2016 -2017 Schedule
August 25* All the Light We Cannot See by Anthony Doerr
September 15 The Readers of Broken Wheel Recommend by Katrina Bivald
October 20 What Was Mine by Helen Klein Ross
November 17 Tattoos on the Heart by Gregory Boyle
Tues, Dec 15 Date & Location Change – Rams Head Tavern
The Gift Counselor by Sheila Cronin
January 19 The Curious Incident of the Dog in the Night Time by Mark Haddon
February 16 The Secret Chord by Geraldine Brooks
March 16 Rise of the Rocket Girls by Nathalia Holt
April 20 Little Bee by Chris Cleave
May 18 The Red Tent by Anita Diamant
June 15 My Father’s Tears and Other Stories by John Updike
August 25 – All the Light We Cannot See by Anthony Doerr
From the highly acclaimed, multiple award-winning Anthony Doerr, the beautiful, stunningly ambitious instant New York Times bestseller about a blind French girl and a German boy whose paths collide in occupied France as both try to survive the devastation of World War II.
Marie-Laure lives with her father in Paris near the Museum of Natural History, where he works as the master of its thousands of locks. When she is six, Marie-Laure goes blind and her father builds a perfect miniature of their neighborhood so she can memorize it by touch and navigate her way home. When she is twelve, the Nazis occupy Paris and father and daughter flee to the walled citadel of Saint-Malo, where Marie-Laure’s reclusive great-uncle lives in a tall house by the sea. With them they carry what might be the museum’s most valuable and dangerous jewel.
In a mining town in Germany, the orphan Werner grows up with his younger sister, enchanted by a crude radio they find. Werner becomes an expert at building and fixing these crucial new instruments, a talent that wins him a place at a brutal academy for Hitler Youth, then a special assignment to track the resistance. More and more aware of the human cost of his intelligence, Werner travels through the heart of the war and, finally, into Saint-Malo, where his story and Marie-Laure’s converge.
September 15 – The Readers of Broken Wheel Recommend by Katrina Bivald
Broken Wheel, Iowa, has never seen anyone like Sara, who traveled all the way from Sweden just to meet her pen pal, Amy. When she arrives, however, she finds that Amy’s funeral has just ended. Luckily, the townspeople are happy to look after their bewildered tourist–even if they don’t understand her peculiar need for books. Marooned in a farm town that’s almost beyond repair, Sara starts a bookstore in honor of her friend’s memory. All she wants is to share the books she loves with thecitizens of Broken Wheel and to convince them that reading is one of the great joysof life. But she makes some unconventional choices that could force a lot of secrets into the open and change things for everyone in town.
October 20 – What Was Mine by Helen Klein Ross
Simply told but deeply affecting, this urgent novel unravels the heartrending yet unsentimental tale of a woman who kidnaps a baby in a superstore–and gets away with it for twenty-one years. Lucy Wakefield is a seemingly ordinary woman who does something extraordinary in a desperate moment: she takes a baby girl from a shopping cart and raises her as her own. It’s a secret she manages to keep for over two decades–from her daughter, the babysitter who helped raise her, family, coworkers, and friends. When Lucy’s now-grown daughter Mia discovers the devastating truth of her origins, she is overwhelmed by confusion and anger and determines not to speak again to the mother who raised her. She reaches out to her birth mother for a tearful reunion, and Lucy is forced to flee to China to avoid prosecution. What follows is a ripple effect that alters the lives of many and challenges our understanding of the very meaning of motherhood. Author Helen Klein Ross, weaves a powerful story of upheaval and resilience told from the alternating perspectives of Lucy, Mia, Mia’s birth mother, and others intimately involved in the kidnapping. What WasMine is a compelling tale of motherhood and loss, of grief and hope, and the life-shattering effects of a single, irrevocable moment”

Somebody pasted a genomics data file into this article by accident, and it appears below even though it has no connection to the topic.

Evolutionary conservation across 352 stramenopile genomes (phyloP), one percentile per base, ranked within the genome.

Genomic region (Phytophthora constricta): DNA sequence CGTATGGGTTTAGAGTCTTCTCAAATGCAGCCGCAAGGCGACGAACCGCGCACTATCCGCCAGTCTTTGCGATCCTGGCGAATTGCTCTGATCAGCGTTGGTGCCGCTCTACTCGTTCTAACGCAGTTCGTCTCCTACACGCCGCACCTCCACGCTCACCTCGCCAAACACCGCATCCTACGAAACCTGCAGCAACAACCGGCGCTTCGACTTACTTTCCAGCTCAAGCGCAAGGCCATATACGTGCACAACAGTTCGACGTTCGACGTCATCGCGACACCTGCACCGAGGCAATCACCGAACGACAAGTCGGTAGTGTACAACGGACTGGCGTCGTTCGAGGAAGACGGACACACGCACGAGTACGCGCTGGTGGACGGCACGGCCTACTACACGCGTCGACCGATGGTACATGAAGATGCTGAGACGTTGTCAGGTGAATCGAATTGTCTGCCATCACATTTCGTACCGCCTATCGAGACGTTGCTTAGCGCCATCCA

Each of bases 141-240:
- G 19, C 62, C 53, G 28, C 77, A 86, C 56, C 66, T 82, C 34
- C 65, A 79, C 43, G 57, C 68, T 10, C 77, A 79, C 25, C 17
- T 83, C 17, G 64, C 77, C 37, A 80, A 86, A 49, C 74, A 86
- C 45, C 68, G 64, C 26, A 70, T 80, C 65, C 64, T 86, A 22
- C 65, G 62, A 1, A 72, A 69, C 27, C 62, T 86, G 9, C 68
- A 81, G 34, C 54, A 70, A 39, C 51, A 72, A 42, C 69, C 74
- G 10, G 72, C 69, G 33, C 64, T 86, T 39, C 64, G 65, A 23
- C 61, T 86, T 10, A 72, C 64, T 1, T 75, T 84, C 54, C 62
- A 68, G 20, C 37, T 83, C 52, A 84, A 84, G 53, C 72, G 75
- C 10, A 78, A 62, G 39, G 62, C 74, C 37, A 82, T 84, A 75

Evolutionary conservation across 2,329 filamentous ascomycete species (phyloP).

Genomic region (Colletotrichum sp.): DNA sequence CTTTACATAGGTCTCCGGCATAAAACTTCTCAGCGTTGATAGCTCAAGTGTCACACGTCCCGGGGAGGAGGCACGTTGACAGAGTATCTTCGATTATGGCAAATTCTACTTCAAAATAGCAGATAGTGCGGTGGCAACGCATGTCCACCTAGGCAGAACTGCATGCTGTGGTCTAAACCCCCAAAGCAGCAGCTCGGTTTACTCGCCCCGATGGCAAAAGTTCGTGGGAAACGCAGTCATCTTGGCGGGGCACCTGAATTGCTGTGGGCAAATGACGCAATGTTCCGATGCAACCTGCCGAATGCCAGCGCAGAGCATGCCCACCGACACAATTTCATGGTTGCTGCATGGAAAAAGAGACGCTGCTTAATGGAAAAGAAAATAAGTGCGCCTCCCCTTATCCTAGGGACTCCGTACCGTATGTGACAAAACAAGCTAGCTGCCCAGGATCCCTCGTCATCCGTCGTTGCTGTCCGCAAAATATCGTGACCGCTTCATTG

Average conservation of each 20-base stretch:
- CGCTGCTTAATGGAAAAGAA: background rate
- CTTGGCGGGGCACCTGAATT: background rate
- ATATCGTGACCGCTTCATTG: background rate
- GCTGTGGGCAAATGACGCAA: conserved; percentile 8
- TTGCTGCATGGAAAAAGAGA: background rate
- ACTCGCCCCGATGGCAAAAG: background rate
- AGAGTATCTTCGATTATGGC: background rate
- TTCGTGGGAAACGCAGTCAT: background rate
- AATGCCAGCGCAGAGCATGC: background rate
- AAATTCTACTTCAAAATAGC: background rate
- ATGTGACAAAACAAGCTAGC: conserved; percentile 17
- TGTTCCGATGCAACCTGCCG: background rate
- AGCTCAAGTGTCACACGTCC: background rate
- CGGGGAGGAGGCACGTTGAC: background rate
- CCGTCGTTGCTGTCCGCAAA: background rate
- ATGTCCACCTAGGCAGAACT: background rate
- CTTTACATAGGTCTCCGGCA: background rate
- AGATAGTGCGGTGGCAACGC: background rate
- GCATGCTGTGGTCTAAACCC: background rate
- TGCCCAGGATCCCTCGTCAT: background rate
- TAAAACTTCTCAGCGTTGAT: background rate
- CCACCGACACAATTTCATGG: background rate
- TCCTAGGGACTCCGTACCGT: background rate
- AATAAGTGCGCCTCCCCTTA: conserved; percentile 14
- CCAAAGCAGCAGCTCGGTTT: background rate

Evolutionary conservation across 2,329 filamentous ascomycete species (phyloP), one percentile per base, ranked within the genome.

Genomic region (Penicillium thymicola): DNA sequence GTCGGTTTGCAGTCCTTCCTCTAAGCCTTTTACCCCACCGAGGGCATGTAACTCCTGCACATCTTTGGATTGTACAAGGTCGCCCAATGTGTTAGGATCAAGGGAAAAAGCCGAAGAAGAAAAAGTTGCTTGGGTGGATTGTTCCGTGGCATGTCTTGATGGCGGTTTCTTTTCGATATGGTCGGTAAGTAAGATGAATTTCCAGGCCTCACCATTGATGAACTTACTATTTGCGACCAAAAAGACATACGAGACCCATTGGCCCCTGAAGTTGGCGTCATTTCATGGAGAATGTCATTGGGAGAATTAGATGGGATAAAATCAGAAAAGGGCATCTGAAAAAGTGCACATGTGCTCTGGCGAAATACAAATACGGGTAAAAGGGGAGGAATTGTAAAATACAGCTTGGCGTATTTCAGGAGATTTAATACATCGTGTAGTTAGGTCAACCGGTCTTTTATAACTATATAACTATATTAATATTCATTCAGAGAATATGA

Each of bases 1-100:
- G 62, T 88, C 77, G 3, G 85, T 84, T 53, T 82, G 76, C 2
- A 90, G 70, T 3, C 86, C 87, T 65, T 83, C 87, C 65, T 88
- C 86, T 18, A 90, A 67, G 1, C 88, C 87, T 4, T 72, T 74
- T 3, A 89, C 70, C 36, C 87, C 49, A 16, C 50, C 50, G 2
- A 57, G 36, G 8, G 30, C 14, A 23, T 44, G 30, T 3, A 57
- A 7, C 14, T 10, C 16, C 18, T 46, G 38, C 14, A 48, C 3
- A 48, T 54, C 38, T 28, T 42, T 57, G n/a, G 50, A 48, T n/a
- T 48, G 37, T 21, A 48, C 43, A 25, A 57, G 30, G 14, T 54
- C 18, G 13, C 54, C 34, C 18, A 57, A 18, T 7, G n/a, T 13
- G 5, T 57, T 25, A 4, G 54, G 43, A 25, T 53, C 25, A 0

November 17 – Tattoos on the Heart by Gregory Boyle
For twenty years, Gregory Boyle has run Homeboy Industries, a gang-intervention program located in the Boyle Heights neighborhood of Los Angeles, the gang capital of the world. InTattoos on the Heart, he distills his experience working in the ghetto into a breathtaking series of parables inspired by faith.
Arranged by theme and filled with sparkling humor and glowing generosity, these essays offer a stirring look at how full our lives could be if we could find the joy in loving others and in being loved unconditionally. From giant, tattooed Cesar, shopping at JCPenney fresh out of prison, we learn how to feel worthy of God’s love. From ten-year-old Lula we learn the importance of being known and acknowledged. From Pedro we understand the kind of patience necessary to rescue someone from the darkness. In each chapter we benefit from Boyle’s gentle, hard-earned wisdom.
These essays about universal kinship and redemption are moving examples of the power of unconditional love and the importance of fighting despair. Gorgeous and uplifting, Tattoos on the Heart reminds us that no life is less valuable than another.
Date and Location Change – Tuesday, December 13 – Rams Head Tavern
The Gift Counselor by Sheila Cronin